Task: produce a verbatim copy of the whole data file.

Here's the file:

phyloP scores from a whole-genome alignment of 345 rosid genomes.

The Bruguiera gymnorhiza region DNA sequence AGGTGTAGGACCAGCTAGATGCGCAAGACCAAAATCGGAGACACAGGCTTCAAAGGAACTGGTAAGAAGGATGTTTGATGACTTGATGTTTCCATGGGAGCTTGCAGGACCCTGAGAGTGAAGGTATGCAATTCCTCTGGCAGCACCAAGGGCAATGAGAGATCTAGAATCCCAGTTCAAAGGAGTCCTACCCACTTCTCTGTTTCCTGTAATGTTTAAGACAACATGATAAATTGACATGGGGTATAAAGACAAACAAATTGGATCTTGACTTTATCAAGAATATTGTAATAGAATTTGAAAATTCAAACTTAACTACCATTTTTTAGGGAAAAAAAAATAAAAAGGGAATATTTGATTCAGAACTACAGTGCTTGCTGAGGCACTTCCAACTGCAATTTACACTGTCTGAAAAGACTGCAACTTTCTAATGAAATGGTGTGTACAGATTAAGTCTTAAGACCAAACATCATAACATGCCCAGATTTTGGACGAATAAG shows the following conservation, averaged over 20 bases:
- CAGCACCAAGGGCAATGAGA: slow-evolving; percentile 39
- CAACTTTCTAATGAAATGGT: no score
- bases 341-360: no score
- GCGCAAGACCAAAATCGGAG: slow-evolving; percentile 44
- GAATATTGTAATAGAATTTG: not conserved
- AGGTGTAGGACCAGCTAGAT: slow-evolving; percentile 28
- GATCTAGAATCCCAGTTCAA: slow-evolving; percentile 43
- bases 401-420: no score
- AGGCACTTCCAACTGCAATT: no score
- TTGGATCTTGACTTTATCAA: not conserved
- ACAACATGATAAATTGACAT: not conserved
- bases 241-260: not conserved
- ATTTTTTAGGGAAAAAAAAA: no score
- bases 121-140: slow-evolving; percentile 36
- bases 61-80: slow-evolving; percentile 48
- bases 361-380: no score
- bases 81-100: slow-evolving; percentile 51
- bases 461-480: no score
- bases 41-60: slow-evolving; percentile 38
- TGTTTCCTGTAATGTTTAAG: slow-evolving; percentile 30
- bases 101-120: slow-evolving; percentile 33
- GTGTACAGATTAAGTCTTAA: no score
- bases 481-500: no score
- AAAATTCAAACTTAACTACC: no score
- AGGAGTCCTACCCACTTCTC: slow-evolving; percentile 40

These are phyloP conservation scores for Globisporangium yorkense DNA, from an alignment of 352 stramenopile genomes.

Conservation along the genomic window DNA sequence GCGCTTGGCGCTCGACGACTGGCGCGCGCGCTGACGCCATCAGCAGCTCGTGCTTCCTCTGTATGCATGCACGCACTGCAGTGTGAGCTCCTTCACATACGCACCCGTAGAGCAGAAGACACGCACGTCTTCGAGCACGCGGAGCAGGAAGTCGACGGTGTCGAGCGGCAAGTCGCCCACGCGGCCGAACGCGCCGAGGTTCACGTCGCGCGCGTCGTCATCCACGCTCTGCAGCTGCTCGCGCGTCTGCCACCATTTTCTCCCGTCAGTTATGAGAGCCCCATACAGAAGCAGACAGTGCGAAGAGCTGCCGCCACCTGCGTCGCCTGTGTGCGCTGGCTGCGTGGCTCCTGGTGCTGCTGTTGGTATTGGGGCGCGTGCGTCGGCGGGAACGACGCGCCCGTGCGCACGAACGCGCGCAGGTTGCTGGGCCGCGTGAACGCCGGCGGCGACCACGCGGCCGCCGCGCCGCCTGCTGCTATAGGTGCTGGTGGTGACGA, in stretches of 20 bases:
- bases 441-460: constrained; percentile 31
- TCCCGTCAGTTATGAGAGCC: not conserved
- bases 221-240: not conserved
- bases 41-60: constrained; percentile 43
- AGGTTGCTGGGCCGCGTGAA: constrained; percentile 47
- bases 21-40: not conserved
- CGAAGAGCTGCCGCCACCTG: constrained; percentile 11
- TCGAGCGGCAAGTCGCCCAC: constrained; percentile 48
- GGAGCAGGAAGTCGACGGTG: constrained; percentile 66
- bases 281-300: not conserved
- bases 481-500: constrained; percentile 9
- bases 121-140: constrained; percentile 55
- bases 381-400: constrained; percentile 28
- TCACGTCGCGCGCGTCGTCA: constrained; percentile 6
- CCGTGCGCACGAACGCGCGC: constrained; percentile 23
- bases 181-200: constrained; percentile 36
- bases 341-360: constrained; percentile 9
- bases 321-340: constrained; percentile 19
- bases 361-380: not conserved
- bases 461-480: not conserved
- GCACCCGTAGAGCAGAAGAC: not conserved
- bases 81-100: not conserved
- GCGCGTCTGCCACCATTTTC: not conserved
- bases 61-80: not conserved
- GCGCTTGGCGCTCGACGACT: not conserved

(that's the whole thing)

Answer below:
phyloP scores from a whole-genome alignment of 345 rosid genomes.

The Bruguiera gymnorhiza region DNA sequence AGGTGTAGGACCAGCTAGATGCGCAAGACCAAAATCGGAGACACAGGCTTCAAAGGAACTGGTAAGAAGGATGTTTGATGACTTGATGTTTCCATGGGAGCTTGCAGGACCCTGAGAGTGAAGGTATGCAATTCCTCTGGCAGCACCAAGGGCAATGAGAGATCTAGAATCCCAGTTCAAAGGAGTCCTACCCACTTCTCTGTTTCCTGTAATGTTTAAGACAACATGATAAATTGACATGGGGTATAAAGACAAACAAATTGGATCTTGACTTTATCAAGAATATTGTAATAGAATTTGAAAATTCAAACTTAACTACCATTTTTTAGGGAAAAAAAAATAAAAAGGGAATATTTGATTCAGAACTACAGTGCTTGCTGAGGCACTTCCAACTGCAATTTACACTGTCTGAAAAGACTGCAACTTTCTAATGAAATGGTGTGTACAGATTAAGTCTTAAGACCAAACATCATAACATGCCCAGATTTTGGACGAATAAG shows the following conservation, averaged over 20 bases:
- CAGCACCAAGGGCAATGAGA: slow-evolving; percentile 39
- CAACTTTCTAATGAAATGGT: no score
- bases 341-360: no score
- GCGCAAGACCAAAATCGGAG: slow-evolving; percentile 44
- GAATATTGTAATAGAATTTG: not conserved
- AGGTGTAGGACCAGCTAGAT: slow-evolving; percentile 28
- GATCTAGAATCCCAGTTCAA: slow-evolving; percentile 43
- bases 401-420: no score
- AGGCACTTCCAACTGCAATT: no score
- TTGGATCTTGACTTTATCAA: not conserved
- ACAACATGATAAATTGACAT: not conserved
- bases 241-260: not conserved
- ATTTTTTAGGGAAAAAAAAA: no score
- bases 121-140: slow-evolving; percentile 36
- bases 61-80: slow-evolving; percentile 48
- bases 361-380: no score
- bases 81-100: slow-evolving; percentile 51
- bases 461-480: no score
- bases 41-60: slow-evolving; percentile 38
- TGTTTCCTGTAATGTTTAAG: slow-evolving; percentile 30
- bases 101-120: slow-evolving; percentile 33
- GTGTACAGATTAAGTCTTAA: no score
- bases 481-500: no score
- AAAATTCAAACTTAACTACC: no score
- AGGAGTCCTACCCACTTCTC: slow-evolving; percentile 40

These are phyloP conservation scores for Globisporangium yorkense DNA, from an alignment of 352 stramenopile genomes.

Conservation along the genomic window DNA sequence GCGCTTGGCGCTCGACGACTGGCGCGCGCGCTGACGCCATCAGCAGCTCGTGCTTCCTCTGTATGCATGCACGCACTGCAGTGTGAGCTCCTTCACATACGCACCCGTAGAGCAGAAGACACGCACGTCTTCGAGCACGCGGAGCAGGAAGTCGACGGTGTCGAGCGGCAAGTCGCCCACGCGGCCGAACGCGCCGAGGTTCACGTCGCGCGCGTCGTCATCCACGCTCTGCAGCTGCTCGCGCGTCTGCCACCATTTTCTCCCGTCAGTTATGAGAGCCCCATACAGAAGCAGACAGTGCGAAGAGCTGCCGCCACCTGCGTCGCCTGTGTGCGCTGGCTGCGTGGCTCCTGGTGCTGCTGTTGGTATTGGGGCGCGTGCGTCGGCGGGAACGACGCGCCCGTGCGCACGAACGCGCGCAGGTTGCTGGGCCGCGTGAACGCCGGCGGCGACCACGCGGCCGCCGCGCCGCCTGCTGCTATAGGTGCTGGTGGTGACGA, in stretches of 20 bases:
- bases 441-460: constrained; percentile 31
- TCCCGTCAGTTATGAGAGCC: not conserved
- bases 221-240: not conserved
- bases 41-60: constrained; percentile 43
- AGGTTGCTGGGCCGCGTGAA: constrained; percentile 47
- bases 21-40: not conserved
- CGAAGAGCTGCCGCCACCTG: constrained; percentile 11
- TCGAGCGGCAAGTCGCCCAC: constrained; percentile 48
- GGAGCAGGAAGTCGACGGTG: constrained; percentile 66
- bases 281-300: not conserved
- bases 481-500: constrained; percentile 9
- bases 121-140: constrained; percentile 55
- bases 381-400: constrained; percentile 28
- TCACGTCGCGCGCGTCGTCA: constrained; percentile 6
- CCGTGCGCACGAACGCGCGC: constrained; percentile 23
- bases 181-200: constrained; percentile 36
- bases 341-360: constrained; percentile 9
- bases 321-340: constrained; percentile 19
- bases 361-380: not conserved
- bases 461-480: not conserved
- GCACCCGTAGAGCAGAAGAC: not conserved
- bases 81-100: not conserved
- GCGCGTCTGCCACCATTTTC: not conserved
- bases 61-80: not conserved
- GCGCTTGGCGCTCGACGACT: not conserved